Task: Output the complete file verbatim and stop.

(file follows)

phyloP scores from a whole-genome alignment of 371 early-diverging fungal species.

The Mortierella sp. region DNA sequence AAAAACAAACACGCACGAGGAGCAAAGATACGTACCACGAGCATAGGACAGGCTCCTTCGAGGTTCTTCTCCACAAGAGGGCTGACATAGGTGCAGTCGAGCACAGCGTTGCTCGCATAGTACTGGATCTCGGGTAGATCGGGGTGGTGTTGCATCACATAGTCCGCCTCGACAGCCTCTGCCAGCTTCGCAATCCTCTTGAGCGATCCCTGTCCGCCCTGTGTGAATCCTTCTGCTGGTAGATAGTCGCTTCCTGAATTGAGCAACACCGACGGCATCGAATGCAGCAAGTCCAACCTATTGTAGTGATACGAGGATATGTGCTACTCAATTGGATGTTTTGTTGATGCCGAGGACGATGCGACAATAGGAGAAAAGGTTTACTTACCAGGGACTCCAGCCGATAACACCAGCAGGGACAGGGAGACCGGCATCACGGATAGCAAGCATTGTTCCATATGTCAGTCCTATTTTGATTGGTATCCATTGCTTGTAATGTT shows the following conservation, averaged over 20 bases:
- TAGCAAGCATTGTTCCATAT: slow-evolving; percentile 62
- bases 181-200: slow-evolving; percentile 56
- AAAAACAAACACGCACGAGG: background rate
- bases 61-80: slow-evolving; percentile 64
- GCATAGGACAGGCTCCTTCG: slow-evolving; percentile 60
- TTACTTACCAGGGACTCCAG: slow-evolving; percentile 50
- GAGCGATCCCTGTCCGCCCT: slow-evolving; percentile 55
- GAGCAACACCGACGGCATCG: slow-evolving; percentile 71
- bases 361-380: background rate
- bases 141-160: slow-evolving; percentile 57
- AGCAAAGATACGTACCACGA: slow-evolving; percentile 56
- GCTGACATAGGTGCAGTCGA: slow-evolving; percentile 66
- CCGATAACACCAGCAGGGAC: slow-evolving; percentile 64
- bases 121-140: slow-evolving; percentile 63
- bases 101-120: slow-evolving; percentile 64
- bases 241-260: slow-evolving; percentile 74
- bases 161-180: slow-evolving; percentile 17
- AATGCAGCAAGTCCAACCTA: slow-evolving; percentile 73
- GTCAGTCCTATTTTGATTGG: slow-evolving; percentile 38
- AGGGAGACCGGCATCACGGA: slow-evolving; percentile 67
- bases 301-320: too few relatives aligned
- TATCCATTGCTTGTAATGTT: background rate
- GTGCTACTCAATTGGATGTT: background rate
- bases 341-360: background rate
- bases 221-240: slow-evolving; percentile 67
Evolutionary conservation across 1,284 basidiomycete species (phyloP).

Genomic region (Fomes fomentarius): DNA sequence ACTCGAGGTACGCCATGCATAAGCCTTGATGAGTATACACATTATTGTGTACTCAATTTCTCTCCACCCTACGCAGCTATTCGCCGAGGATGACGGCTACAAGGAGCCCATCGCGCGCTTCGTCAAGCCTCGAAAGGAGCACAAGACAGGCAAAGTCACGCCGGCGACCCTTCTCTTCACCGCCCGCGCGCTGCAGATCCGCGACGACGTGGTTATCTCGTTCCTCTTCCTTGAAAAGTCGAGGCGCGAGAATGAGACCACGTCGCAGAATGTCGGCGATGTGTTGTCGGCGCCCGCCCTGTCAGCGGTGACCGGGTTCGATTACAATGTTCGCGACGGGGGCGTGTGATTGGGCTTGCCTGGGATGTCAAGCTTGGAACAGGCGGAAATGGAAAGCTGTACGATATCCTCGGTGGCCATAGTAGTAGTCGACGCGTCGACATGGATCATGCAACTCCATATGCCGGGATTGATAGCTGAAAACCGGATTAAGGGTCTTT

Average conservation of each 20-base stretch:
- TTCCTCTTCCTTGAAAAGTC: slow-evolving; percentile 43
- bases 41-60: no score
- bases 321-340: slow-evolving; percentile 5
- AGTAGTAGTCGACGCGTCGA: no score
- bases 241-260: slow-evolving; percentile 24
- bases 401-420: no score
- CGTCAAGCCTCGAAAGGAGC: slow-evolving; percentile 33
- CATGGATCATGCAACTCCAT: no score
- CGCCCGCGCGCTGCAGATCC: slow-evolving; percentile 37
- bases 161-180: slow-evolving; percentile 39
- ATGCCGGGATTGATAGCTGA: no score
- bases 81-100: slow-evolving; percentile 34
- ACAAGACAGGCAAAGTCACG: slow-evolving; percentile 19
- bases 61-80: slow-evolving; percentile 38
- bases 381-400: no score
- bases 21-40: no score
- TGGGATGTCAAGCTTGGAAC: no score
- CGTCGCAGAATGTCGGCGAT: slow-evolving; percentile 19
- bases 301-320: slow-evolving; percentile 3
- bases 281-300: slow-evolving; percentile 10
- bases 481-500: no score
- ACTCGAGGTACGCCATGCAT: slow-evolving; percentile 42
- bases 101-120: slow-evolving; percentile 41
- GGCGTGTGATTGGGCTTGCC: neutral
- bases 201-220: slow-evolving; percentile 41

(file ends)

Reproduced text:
phyloP scores from a whole-genome alignment of 371 early-diverging fungal species.

The Mortierella sp. region DNA sequence AAAAACAAACACGCACGAGGAGCAAAGATACGTACCACGAGCATAGGACAGGCTCCTTCGAGGTTCTTCTCCACAAGAGGGCTGACATAGGTGCAGTCGAGCACAGCGTTGCTCGCATAGTACTGGATCTCGGGTAGATCGGGGTGGTGTTGCATCACATAGTCCGCCTCGACAGCCTCTGCCAGCTTCGCAATCCTCTTGAGCGATCCCTGTCCGCCCTGTGTGAATCCTTCTGCTGGTAGATAGTCGCTTCCTGAATTGAGCAACACCGACGGCATCGAATGCAGCAAGTCCAACCTATTGTAGTGATACGAGGATATGTGCTACTCAATTGGATGTTTTGTTGATGCCGAGGACGATGCGACAATAGGAGAAAAGGTTTACTTACCAGGGACTCCAGCCGATAACACCAGCAGGGACAGGGAGACCGGCATCACGGATAGCAAGCATTGTTCCATATGTCAGTCCTATTTTGATTGGTATCCATTGCTTGTAATGTT shows the following conservation, averaged over 20 bases:
- TAGCAAGCATTGTTCCATAT: slow-evolving; percentile 62
- bases 181-200: slow-evolving; percentile 56
- AAAAACAAACACGCACGAGG: background rate
- bases 61-80: slow-evolving; percentile 64
- GCATAGGACAGGCTCCTTCG: slow-evolving; percentile 60
- TTACTTACCAGGGACTCCAG: slow-evolving; percentile 50
- GAGCGATCCCTGTCCGCCCT: slow-evolving; percentile 55
- GAGCAACACCGACGGCATCG: slow-evolving; percentile 71
- bases 361-380: background rate
- bases 141-160: slow-evolving; percentile 57
- AGCAAAGATACGTACCACGA: slow-evolving; percentile 56
- GCTGACATAGGTGCAGTCGA: slow-evolving; percentile 66
- CCGATAACACCAGCAGGGAC: slow-evolving; percentile 64
- bases 121-140: slow-evolving; percentile 63
- bases 101-120: slow-evolving; percentile 64
- bases 241-260: slow-evolving; percentile 74
- bases 161-180: slow-evolving; percentile 17
- AATGCAGCAAGTCCAACCTA: slow-evolving; percentile 73
- GTCAGTCCTATTTTGATTGG: slow-evolving; percentile 38
- AGGGAGACCGGCATCACGGA: slow-evolving; percentile 67
- bases 301-320: too few relatives aligned
- TATCCATTGCTTGTAATGTT: background rate
- GTGCTACTCAATTGGATGTT: background rate
- bases 341-360: background rate
- bases 221-240: slow-evolving; percentile 67
Evolutionary conservation across 1,284 basidiomycete species (phyloP).

Genomic region (Fomes fomentarius): DNA sequence ACTCGAGGTACGCCATGCATAAGCCTTGATGAGTATACACATTATTGTGTACTCAATTTCTCTCCACCCTACGCAGCTATTCGCCGAGGATGACGGCTACAAGGAGCCCATCGCGCGCTTCGTCAAGCCTCGAAAGGAGCACAAGACAGGCAAAGTCACGCCGGCGACCCTTCTCTTCACCGCCCGCGCGCTGCAGATCCGCGACGACGTGGTTATCTCGTTCCTCTTCCTTGAAAAGTCGAGGCGCGAGAATGAGACCACGTCGCAGAATGTCGGCGATGTGTTGTCGGCGCCCGCCCTGTCAGCGGTGACCGGGTTCGATTACAATGTTCGCGACGGGGGCGTGTGATTGGGCTTGCCTGGGATGTCAAGCTTGGAACAGGCGGAAATGGAAAGCTGTACGATATCCTCGGTGGCCATAGTAGTAGTCGACGCGTCGACATGGATCATGCAACTCCATATGCCGGGATTGATAGCTGAAAACCGGATTAAGGGTCTTT

Average conservation of each 20-base stretch:
- TTCCTCTTCCTTGAAAAGTC: slow-evolving; percentile 43
- bases 41-60: no score
- bases 321-340: slow-evolving; percentile 5
- AGTAGTAGTCGACGCGTCGA: no score
- bases 241-260: slow-evolving; percentile 24
- bases 401-420: no score
- CGTCAAGCCTCGAAAGGAGC: slow-evolving; percentile 33
- CATGGATCATGCAACTCCAT: no score
- CGCCCGCGCGCTGCAGATCC: slow-evolving; percentile 37
- bases 161-180: slow-evolving; percentile 39
- ATGCCGGGATTGATAGCTGA: no score
- bases 81-100: slow-evolving; percentile 34
- ACAAGACAGGCAAAGTCACG: slow-evolving; percentile 19
- bases 61-80: slow-evolving; percentile 38
- bases 381-400: no score
- bases 21-40: no score
- TGGGATGTCAAGCTTGGAAC: no score
- CGTCGCAGAATGTCGGCGAT: slow-evolving; percentile 19
- bases 301-320: slow-evolving; percentile 3
- bases 281-300: slow-evolving; percentile 10
- bases 481-500: no score
- ACTCGAGGTACGCCATGCAT: slow-evolving; percentile 42
- bases 101-120: slow-evolving; percentile 41
- GGCGTGTGATTGGGCTTGCC: neutral
- bases 201-220: slow-evolving; percentile 41